Grey Is The New Street Art!
Text by Levi Hawken
I wanted to write a few words to explain what Create and Skate is all about. With so much going on at the time of the event we didn’t have time to get a proper press release and artist statement out.
Super nice guy, and ruler at running events in Dunedin, Seth Gorrie came to me with the concept of creating an event with obstacles made to be skateable art installation, inspired by Transworld’s Skate and Create events, which are amazing, and are produced and directed by some of the biggest skate brands around with massive budgets, special effects and film teams. I watched some of the clips on the internet and got really excited about going around and collecting junk and making a crazy as streetscape. All decorated with art and hand painted signage. Wow! The visions I had. Then Seth told me we had three weeks to do it. (Laughs.) And like so many of New Zealand’s great skate events, it was all last minute and everything was up in the air, down to the wire.
The minimal council funding came through two weeks out from the event, we got the permission for the warehouse the day before the event. It was a highly stressful time but it all came through on the day. At the time I was painting 50 meters of a concrete river tunnel in hieroglyphic style graffiti that was painted almost solely with grey graffiti removal paint. I was making a statement about the mass removal of graffiti in New Zealand building up to the Rugby World Cup, including the massacre of legal walls done by some of the best graffiti artists in the country. So, it seemed natural to paint the obstacles at Create and Skate grey to imply that beneath the blanket of paint they were covered with intricate artwork, only that the council (AKA Task Force Grey) had come and painted them all grey. Which was why they were stencilled officially with the words “Grey Is The New Street Art!”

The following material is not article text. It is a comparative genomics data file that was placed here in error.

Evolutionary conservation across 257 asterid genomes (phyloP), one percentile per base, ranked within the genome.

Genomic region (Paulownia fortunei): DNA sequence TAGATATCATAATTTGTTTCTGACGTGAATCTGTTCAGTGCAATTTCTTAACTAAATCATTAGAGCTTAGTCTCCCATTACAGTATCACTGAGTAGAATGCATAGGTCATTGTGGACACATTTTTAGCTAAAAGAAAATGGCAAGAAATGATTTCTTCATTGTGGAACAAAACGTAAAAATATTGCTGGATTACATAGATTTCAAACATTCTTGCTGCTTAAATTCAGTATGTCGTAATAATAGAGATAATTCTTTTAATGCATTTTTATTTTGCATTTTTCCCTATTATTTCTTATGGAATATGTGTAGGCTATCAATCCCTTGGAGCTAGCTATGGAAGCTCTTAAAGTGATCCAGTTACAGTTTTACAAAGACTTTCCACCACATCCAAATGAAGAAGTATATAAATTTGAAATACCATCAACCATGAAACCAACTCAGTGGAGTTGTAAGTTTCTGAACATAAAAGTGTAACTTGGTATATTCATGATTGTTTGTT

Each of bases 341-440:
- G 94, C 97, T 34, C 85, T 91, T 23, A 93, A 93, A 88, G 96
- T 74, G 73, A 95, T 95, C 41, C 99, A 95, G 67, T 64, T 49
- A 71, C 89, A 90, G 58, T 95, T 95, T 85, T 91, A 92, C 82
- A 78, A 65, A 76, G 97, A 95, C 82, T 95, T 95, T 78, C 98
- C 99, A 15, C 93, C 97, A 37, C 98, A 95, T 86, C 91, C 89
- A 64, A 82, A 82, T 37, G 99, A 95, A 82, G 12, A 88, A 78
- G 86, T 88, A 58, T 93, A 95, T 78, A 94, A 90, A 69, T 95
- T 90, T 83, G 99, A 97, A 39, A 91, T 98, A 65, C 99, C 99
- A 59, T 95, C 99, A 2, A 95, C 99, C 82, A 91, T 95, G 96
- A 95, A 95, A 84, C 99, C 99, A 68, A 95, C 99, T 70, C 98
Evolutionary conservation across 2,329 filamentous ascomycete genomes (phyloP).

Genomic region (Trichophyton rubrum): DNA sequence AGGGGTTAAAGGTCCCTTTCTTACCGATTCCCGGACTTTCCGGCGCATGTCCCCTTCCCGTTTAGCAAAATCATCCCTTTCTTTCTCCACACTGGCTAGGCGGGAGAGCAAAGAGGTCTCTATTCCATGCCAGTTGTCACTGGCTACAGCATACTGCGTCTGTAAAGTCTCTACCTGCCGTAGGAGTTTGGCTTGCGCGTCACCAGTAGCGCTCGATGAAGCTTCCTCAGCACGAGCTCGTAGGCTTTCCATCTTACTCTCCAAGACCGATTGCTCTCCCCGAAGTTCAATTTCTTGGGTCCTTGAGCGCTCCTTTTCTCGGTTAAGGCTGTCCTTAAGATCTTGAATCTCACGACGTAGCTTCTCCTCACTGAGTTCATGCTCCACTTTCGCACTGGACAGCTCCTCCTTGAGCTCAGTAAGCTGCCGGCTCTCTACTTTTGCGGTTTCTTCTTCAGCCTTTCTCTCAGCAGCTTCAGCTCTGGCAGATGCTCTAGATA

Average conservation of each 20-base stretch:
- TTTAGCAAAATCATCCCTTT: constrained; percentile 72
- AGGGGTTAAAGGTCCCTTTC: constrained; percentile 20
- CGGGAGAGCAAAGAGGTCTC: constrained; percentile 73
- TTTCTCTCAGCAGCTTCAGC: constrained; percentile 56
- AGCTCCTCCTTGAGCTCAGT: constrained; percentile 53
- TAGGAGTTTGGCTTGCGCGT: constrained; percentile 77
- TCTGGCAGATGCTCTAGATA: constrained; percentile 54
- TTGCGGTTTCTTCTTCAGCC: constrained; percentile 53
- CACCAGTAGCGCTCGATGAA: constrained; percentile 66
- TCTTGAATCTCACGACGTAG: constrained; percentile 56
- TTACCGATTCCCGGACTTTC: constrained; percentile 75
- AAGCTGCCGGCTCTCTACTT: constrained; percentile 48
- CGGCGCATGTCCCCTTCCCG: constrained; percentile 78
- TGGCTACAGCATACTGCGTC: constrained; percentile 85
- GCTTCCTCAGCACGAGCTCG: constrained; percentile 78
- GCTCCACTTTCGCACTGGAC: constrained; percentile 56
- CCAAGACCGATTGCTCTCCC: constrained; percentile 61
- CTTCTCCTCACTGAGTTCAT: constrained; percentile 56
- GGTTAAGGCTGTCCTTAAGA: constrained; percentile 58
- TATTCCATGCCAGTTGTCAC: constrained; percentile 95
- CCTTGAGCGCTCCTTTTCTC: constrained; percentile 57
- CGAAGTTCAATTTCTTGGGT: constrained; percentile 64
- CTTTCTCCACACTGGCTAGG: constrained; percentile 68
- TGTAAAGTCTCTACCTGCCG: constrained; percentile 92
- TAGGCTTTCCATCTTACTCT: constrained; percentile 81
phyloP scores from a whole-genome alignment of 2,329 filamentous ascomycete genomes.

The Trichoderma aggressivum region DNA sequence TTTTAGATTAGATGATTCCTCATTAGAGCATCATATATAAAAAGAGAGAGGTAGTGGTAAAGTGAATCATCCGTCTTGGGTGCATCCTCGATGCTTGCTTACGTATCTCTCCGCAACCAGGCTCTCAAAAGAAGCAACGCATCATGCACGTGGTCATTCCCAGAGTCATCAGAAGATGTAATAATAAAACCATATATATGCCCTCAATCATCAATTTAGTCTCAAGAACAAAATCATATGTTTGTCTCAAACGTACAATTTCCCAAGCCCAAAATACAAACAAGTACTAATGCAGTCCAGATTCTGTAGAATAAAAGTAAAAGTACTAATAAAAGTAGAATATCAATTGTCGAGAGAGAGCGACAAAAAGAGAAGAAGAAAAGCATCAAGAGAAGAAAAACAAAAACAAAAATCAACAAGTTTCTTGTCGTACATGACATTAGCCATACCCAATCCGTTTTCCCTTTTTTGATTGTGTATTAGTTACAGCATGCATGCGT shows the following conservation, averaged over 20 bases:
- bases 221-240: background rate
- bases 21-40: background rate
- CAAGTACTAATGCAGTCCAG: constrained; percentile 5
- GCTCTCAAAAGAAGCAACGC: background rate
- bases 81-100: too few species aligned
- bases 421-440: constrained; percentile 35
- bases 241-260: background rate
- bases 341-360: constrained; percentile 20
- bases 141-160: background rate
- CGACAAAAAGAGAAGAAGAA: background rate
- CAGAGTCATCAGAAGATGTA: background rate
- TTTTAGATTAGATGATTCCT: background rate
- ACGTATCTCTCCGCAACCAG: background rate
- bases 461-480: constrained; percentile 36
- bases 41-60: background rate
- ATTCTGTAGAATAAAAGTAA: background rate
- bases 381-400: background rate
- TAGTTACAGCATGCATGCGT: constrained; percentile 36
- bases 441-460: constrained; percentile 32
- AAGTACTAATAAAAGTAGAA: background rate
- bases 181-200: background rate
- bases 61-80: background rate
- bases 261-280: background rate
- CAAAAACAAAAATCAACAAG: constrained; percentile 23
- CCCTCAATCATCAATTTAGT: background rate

Despite the madness the event came together just in time. We had not been able to go inside the brand new warehouse until the day prior to the event. Due to this fact, we had no idea that the ground was covered in a blanket of grey concrete dust. As everyone started skating the dust stirred into a cloud and when the traffic got really heavy, it looked like a massive steam room. After skating for a short amount of time everyone was covered in the stuff. Caked around the nostrils, it looked like kids had found some new magic grey powder and had been snorting it like there was no tomorrow. In fact, it was like they were on some sort of magic skate powder because they were all shredding so hard regardless. Tricks appeared like monsters from the grey lagoon and pounded the obstacles. I swear we could have just put the picnic table with tiny blaster and the wall ramp to wedge and everyone would have been happy as they were with the whole set up.
It was such a rarity for the kids of Dunedin to skate an indoor set up. It reminded of what it was like to be kid skating in the late 80s early 90s when there were no skate parks and events were a frenzy of excitement.
The article in Manual Magazine #43 summed up the skating and crending perfectly so I need not repeat, you know who the stand-outs were. It was an amazing day and we still have the obstacles and are looking forward to adding to them for further events this summer. Maybe for next years ‘Create and Skate’ we can really live out our dreams of Junk obstacle grandeur.
Thanks to everyone who helped make the event run, especially Seth Gorrie! Mike Laufiso at the council, MC Beau and DJ Mars, Mike the carpenter, Willy van, Craig at Quest, all the skaters on the Manual tour and the kids that shredded like angry gorillas in the mist. Peep Jake Mein and Stunts’s footage!